Most of us grownups love these fantasies and we love to share them with our kids. We love the magical quality of these folk characters. The very idea of an other-worldly being tiptoeing through the household at night, sliding baby teeth out from under pillows, delivering gifts, or hiding colored eggs is strangely comforting to us old folks, as if there were indeed some supernatural mentor looking out for us and providing us with good things. Even though we adults know full well these fairy beings are not real – in fact, that they are us – we love the pretend play that surrounds them. We love the fantasy that a spirit being could magically supply our kids with everything they need.

In an anxious world, make-believe in bounteous benefactors is a comforting thing. It’s no accident that the tooth fairy, Santa Claus and the Easter Bunny remind us of religious protectors.

So that’s why we love the tooth fairy. But is it wrong to perpetuate this myth (and the myth of Santa Claus and the Easter Bunny)? If we lead a small child to believe in these characters, are we being false?

Some parents believe so. They do not honor these pretend characters and actively debunk them when children ask about them or when someone else brings them up.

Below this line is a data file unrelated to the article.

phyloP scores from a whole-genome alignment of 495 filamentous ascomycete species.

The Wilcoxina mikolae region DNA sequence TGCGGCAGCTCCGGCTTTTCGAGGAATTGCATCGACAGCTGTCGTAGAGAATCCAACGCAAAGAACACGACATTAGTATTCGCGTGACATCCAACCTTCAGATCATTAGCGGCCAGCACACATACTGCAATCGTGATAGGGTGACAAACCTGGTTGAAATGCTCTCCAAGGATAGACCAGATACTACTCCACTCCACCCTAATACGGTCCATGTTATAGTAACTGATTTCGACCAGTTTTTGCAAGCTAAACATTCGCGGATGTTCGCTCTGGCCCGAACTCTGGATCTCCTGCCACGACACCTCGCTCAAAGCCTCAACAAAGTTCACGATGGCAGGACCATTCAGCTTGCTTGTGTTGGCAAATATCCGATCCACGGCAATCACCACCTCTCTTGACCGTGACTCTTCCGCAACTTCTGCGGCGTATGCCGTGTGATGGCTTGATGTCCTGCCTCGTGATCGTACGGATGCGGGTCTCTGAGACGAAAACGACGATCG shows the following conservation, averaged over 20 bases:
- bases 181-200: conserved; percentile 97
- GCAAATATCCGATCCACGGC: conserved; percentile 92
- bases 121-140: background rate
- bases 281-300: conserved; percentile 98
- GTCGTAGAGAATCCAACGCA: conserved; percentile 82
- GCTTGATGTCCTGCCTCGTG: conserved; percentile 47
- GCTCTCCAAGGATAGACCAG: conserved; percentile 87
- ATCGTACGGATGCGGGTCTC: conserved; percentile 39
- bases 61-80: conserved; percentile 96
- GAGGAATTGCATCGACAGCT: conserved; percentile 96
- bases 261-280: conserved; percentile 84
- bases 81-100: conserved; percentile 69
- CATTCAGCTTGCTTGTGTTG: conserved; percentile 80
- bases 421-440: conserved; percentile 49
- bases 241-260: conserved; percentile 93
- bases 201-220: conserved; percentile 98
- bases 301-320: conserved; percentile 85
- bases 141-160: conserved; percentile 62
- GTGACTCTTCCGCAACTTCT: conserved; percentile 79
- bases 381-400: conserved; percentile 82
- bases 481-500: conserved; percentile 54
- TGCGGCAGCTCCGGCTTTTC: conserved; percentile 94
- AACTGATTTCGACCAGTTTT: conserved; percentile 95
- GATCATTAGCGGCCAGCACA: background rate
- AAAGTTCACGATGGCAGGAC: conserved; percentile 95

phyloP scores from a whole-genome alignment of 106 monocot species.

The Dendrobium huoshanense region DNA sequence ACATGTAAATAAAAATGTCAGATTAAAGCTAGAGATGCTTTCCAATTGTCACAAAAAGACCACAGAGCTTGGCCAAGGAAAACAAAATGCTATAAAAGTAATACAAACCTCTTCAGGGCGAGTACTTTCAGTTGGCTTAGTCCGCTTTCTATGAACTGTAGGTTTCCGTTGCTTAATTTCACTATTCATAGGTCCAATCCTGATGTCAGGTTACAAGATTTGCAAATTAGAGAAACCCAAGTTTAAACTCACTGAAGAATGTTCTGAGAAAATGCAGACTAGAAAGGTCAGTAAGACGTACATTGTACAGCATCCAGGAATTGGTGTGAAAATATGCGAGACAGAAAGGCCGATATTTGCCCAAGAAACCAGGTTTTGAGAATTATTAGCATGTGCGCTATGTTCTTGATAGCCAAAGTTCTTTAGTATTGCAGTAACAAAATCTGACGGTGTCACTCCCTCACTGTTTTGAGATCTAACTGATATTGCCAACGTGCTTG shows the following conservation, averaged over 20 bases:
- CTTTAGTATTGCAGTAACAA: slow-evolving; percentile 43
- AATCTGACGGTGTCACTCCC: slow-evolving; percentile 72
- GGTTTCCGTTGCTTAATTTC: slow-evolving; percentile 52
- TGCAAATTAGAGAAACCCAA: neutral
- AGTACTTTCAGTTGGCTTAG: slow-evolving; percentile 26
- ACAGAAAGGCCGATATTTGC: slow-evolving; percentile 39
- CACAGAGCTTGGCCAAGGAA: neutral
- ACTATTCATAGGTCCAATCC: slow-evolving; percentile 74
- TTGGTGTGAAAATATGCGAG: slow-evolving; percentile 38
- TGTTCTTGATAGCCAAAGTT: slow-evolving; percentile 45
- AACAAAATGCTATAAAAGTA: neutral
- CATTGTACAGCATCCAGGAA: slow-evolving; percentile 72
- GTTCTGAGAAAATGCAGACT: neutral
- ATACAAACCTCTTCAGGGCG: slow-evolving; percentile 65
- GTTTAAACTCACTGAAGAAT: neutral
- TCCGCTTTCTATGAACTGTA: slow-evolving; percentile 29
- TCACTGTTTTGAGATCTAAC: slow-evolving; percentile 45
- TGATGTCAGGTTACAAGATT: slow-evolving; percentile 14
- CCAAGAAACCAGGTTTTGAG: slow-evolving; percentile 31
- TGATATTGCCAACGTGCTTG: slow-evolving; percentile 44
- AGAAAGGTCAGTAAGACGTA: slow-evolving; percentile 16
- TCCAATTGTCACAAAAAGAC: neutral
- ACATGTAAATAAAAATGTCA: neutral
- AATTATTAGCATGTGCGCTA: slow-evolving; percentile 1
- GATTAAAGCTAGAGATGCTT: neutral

Some parents deliberately deceive their kids, spinning ever more elaborate fantasies as their children start to question these characters. They go beyond simply enjoying small children’s blurring of fact and fancy and instead actively delude children who have begun to question the truth of the pretend characters.

The best course, I think, lies somewhere in between. While there’s no harm in rejecting these fantasies, there’s no harm in going along with them, either, in the same way that we “believe in” Big Bird or Kipper. It’s more harmful to aggressively squelch what is, after all, harmless fun if a child wants to engage in it or if his friends and cousins do. There’s a difference between not-supporting something and dismantling it. “Bah humbug!” is not an endearing response to someone’s playfulness.

At the same time, children have to be allowed to outgrow their fantasies and enjoy being “in the know.” This is an important part of growing up and seven- and eight-year-olds love to indulge younger kids in fantasies they themselves have only recently learned were not strictly true. They love being the tooth fairy or the Easter Bunny for littler kids. So when parents cling to the fantasy, lying when their children start to question the truth of pretend characters, they stifle their children’s intellectual development, sow seeds of self-doubt, and demonstrate that they themselves can’t really be trusted.

Suggesting a lost tooth be left for the tooth fairy is good fun and it soothes what could otherwise be an unsettlingly bloody event. But arguing with a child that the tooth fairy is real when the child suspects it’s made-up is not a good idea.

That’s the time to smile and say, “You’re right! You figured it out!”

© 2013, Patricia Nan Anderson. All rights reserved.